According to John Hopkins Medicine, “Surgical or procedural masks provide protection against respiratory droplet spread. While cloth masks are not medical-grade, they may be helpful in non-patient settings to contain coughs and to remind people to not touch their face, but they are not suitable for providing medical care to patients.
Hepa Filter Vacuum Bags or Furnace Filters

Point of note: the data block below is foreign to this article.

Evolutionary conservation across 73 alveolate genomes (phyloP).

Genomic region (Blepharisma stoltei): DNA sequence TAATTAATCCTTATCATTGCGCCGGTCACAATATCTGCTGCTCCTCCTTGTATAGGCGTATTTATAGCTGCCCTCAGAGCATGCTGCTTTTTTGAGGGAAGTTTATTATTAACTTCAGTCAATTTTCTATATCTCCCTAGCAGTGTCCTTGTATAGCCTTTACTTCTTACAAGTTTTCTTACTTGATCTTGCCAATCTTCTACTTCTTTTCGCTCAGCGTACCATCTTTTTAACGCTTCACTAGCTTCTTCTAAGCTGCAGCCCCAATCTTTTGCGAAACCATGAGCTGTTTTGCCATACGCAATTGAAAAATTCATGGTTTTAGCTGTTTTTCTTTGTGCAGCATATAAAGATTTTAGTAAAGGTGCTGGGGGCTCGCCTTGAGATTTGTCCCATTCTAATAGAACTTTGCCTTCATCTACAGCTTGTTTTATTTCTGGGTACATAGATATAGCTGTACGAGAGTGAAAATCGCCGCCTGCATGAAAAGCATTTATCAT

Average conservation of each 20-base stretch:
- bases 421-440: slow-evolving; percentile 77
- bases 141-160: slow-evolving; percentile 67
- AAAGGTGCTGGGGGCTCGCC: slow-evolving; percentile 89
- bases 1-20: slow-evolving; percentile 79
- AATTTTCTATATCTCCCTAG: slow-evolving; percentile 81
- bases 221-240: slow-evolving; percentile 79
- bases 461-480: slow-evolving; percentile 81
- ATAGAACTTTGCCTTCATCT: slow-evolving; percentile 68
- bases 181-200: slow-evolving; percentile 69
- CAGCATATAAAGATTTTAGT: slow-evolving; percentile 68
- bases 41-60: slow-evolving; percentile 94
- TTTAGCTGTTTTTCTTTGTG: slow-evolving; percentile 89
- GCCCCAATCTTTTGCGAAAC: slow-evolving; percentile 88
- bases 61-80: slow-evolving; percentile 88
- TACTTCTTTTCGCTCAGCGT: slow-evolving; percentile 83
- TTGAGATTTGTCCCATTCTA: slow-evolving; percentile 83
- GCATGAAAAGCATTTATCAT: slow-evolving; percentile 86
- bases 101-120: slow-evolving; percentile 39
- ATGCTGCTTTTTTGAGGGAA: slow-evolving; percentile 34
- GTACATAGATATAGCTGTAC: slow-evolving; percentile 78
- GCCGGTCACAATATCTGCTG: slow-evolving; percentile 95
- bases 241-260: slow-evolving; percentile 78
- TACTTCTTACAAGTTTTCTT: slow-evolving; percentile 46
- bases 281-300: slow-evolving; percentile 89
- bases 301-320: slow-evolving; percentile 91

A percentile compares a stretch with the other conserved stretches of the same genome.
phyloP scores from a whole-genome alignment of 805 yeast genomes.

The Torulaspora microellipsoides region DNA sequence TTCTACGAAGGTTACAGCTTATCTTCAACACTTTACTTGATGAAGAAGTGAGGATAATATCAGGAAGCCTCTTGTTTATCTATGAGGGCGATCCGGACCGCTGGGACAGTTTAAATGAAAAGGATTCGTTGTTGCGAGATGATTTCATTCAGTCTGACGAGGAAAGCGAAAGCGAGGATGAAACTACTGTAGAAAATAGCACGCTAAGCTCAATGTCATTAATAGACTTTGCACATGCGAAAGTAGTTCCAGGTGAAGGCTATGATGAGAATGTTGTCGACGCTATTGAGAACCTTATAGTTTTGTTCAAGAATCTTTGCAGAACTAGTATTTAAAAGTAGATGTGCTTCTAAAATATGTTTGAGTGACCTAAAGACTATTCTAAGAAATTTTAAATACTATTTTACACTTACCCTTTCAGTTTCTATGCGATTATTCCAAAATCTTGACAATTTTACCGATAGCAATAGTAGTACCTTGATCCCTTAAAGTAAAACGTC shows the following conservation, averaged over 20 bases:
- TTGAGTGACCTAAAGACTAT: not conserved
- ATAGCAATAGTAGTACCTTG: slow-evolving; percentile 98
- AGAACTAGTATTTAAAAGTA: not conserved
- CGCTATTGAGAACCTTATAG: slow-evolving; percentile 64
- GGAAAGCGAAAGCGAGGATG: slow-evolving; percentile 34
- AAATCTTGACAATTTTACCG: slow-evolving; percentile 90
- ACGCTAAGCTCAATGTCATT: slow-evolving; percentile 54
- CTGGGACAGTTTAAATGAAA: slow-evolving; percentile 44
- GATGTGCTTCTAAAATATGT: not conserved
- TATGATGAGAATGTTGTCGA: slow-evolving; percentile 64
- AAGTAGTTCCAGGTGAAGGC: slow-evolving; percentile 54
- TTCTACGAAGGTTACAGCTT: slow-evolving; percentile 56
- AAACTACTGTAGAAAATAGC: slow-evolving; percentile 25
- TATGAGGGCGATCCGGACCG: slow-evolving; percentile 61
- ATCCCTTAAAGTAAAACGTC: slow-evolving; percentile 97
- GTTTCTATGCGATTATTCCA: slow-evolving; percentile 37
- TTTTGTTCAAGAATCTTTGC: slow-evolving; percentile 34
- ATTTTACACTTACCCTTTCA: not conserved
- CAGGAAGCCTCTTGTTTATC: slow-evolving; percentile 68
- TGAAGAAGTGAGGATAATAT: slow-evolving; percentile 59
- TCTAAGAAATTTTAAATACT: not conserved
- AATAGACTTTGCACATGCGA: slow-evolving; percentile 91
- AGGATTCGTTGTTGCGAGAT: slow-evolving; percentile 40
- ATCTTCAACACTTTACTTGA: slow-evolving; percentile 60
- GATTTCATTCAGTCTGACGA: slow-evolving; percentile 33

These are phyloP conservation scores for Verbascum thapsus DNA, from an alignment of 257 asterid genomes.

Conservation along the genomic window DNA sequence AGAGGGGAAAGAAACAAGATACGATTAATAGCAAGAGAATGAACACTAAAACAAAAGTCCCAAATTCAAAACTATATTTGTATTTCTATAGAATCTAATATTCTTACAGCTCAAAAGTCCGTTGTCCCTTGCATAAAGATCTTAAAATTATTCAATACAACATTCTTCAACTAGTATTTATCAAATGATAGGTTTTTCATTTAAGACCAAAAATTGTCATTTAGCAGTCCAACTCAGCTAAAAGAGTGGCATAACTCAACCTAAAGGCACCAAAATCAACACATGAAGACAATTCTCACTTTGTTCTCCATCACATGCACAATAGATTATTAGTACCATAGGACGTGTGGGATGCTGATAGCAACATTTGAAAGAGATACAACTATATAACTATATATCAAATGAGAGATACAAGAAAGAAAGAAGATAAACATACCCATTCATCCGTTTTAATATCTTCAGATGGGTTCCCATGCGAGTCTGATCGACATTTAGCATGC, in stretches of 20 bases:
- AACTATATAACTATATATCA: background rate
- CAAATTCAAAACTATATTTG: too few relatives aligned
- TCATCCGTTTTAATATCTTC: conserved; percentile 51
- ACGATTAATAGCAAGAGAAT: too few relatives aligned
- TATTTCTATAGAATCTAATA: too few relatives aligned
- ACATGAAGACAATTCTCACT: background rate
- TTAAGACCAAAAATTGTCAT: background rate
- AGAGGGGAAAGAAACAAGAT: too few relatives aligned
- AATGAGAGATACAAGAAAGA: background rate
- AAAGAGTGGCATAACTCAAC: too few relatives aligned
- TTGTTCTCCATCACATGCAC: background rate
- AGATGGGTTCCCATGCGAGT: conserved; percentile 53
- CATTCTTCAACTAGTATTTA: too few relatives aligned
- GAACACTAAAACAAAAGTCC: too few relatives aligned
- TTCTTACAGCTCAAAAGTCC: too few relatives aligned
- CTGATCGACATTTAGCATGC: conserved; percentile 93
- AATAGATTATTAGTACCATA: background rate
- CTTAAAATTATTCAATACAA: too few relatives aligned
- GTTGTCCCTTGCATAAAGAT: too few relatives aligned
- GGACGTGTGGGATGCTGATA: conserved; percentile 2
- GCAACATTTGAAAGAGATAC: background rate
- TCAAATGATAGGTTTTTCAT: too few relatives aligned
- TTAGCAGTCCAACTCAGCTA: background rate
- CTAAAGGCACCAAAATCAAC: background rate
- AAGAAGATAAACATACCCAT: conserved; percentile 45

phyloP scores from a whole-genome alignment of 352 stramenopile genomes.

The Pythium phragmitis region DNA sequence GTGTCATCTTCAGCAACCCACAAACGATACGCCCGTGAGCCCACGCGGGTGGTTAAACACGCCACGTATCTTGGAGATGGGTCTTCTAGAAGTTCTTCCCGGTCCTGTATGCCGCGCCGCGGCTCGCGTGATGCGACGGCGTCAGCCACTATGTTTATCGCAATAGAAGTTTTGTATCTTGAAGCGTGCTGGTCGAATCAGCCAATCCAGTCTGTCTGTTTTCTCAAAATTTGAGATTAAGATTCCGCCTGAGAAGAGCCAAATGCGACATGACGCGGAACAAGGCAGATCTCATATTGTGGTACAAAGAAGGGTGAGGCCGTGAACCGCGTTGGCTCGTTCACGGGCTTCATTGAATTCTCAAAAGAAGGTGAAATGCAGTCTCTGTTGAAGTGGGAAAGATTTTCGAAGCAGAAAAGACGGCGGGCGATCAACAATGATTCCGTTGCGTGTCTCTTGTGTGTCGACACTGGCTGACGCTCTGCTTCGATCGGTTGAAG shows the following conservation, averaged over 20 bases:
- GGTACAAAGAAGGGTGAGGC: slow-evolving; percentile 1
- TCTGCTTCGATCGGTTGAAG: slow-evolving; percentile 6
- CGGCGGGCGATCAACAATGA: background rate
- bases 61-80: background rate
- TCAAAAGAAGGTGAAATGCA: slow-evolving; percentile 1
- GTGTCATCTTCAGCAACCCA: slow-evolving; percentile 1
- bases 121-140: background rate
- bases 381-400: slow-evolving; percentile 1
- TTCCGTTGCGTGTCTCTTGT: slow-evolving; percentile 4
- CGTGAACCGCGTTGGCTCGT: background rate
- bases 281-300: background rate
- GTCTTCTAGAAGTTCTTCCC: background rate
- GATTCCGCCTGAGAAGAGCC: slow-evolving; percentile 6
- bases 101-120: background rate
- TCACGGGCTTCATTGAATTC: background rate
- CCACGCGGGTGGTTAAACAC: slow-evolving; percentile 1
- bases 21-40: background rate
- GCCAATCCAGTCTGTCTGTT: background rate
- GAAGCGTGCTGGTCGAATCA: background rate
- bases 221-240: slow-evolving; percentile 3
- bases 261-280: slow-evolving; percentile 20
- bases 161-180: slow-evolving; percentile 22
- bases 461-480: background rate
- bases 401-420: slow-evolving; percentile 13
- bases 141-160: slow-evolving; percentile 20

In addition to cotton, you can make or purchase masks with HEPA filters. Researchers have verified the filters are one of the most effective options available. Yang Wang, an assistant professor of environmental engineering at Missouri University of Science and Technology conducted several studies in a controlled environment and found that allergy-reduction HVAC filters worked the best, capturing 89 percent of particles with one layer and 94 percent with two layers. A similar furnace filter captured 75 percent of particles with two layers, but required six layers to achieve 95 percent. The downside of the filters is a lack of breathability when used as the only material, alongside the risk of breathing in small particulates from the filter. To solve this problem, Wang suggests sandwiching the filter in between two pieces of high-quality cotton, and many masks currently have a built-in slot with that in mind.